Now, back to our stay. To our surprise, when we checked in, we were immediately upgraded from our planned Bronze King to a Platinum King (what one concierge referred to as a "quadruple upgrade"—thanks Dream!), which basically means more space (a Bronze has 285 sq ft, a Platinum has 480 sq ft) and unobstructed views. Furthermore, ours was a corner room in the north tower's eleventh floor. Sweet!
The disappointments: Rooms are narrow. It's sad, but true. Under the dazzling "Platinum" moniker lies a rectangular box room just wide enough to fit the King size bed. Where the bed stops, the living room (two leather chairs, a TV, and a white leather love seat) begins. And there's barely any closet space at all. The sole designated clothes-hanging cabinet was a laughable three-foot-tall cubbyhole which barely would have contained our winter jackets. If this was an actual ship, then we'd probably be charmed by all the miniature-ness, but this is New York City, on dry land, and guests need to feel they have room to walk around.
The assets: Speaking of New York, the uptown-facing views here are nothing short of awesome. Yes, we had to make sure the silver curtains were tightly drawn when we went to sleep, so all that natural light wouldn't catch us off guard at 6am. But we also spent a good portion of our Saturday evening perched on the sill of our circular window, just gazing west towards the sunset. Yeah, we got a little dreamy, but that's the whole idea. The room's bright white fixtures, silver curtains and silver dotted wallpaper leave you feeling refreshed, especially against the backdrop of eight (count 'em) different-size portholes.
The bathroom: Small, iridescent penny rounds make up an elegant mosaic along the spacious bathroom walls. Unlike the bedroom, the bathrooms boasts plenty of open floor space. So when you eventually step out of the steel square tub and into your white bathrobe, you know you've got some room to maneuver. And if you want to listen to some TV while you dry off, a small knob by the toilet controls the bathroom speaker volume. Swinging doors (each dotted with a—you guessed it!—porthole) help divide the bedroom from the bathroom, but without a lock, they never achieve full privacy.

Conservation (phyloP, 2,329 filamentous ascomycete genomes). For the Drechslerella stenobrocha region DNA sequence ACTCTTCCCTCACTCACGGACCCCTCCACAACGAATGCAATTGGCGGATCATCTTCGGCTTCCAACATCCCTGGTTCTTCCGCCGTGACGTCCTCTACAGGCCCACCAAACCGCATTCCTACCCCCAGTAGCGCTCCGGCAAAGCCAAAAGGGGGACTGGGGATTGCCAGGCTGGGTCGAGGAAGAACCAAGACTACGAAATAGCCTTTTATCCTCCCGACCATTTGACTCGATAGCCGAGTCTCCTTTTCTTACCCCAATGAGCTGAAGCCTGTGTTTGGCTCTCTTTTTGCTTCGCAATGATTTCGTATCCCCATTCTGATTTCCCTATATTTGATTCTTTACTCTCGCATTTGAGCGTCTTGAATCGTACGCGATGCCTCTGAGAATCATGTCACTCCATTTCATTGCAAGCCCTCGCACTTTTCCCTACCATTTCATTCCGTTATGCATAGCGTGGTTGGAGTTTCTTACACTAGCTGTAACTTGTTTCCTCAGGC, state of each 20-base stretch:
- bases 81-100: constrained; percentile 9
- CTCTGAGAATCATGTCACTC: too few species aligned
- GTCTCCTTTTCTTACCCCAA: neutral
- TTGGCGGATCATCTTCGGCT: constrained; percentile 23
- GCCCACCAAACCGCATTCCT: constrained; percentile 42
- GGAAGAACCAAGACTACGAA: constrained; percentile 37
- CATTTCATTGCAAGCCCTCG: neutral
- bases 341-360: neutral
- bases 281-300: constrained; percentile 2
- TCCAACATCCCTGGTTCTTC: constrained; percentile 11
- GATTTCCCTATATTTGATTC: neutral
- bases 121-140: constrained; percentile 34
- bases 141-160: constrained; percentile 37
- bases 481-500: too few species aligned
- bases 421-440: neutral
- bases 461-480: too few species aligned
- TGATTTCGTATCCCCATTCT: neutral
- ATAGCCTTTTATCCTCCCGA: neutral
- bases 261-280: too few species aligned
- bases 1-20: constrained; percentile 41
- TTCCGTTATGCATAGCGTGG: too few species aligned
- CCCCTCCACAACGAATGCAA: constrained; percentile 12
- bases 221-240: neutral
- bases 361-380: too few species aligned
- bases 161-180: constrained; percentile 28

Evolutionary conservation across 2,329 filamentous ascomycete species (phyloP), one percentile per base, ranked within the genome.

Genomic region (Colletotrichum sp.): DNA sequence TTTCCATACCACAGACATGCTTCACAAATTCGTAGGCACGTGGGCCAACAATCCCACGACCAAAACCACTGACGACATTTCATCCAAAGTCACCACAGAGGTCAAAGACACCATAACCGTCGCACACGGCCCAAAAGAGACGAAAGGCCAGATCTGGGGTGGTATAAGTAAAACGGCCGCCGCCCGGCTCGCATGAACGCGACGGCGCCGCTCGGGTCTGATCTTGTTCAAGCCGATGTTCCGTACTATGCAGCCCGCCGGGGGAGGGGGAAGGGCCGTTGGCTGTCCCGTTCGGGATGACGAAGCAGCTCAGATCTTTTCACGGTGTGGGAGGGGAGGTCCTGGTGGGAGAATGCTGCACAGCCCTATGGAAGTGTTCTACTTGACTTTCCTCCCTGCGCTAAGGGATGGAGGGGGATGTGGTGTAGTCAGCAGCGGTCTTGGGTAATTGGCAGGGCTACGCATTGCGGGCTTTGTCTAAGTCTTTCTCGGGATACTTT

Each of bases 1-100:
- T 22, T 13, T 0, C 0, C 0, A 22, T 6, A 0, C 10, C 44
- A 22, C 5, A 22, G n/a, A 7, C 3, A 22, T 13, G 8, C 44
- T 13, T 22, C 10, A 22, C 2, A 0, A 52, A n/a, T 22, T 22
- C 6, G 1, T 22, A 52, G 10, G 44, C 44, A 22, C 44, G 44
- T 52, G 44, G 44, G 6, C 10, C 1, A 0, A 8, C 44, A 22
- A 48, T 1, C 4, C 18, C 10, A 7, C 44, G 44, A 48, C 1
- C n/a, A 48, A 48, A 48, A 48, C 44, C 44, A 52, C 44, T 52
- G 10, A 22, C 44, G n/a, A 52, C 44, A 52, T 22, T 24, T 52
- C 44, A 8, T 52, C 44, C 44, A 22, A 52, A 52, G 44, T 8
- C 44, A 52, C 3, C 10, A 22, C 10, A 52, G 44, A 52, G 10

How did we sleep? OK, so the bedside radio alarm clock started going off at around 6:30am, so that was kind of annoying. But we have to give props to the Sealy Posturepedic king mattress, upon which we slept like a log. Seriously, if checkout had been pushed back to 4pm, we would have clung to that bed til about 3:57pm, only to drag ourselves reluctantly through the motions of packing up and heading out of the hotel.
How to book it: Keep in mind that the room we originally booked was a Bronze King, for which we paid $265. When you call in to check rates, make sure they connect you to the reservations center, whose "promotional discounts" are much more reasonable. We called twice in a row, and were quoted $35 more the second time ($299)—that is, until we made enough of a stink to get back our initial promised rate. Pool access, of course, is included in the price, though watch out for those drawn-out Saturday night parties. We tried to peek the coveted "beach area" pool deck, but quickly realized we weren't penetrating the 100-plus crowd.
[Photos: Jakob Layman; Video: HotelChatter]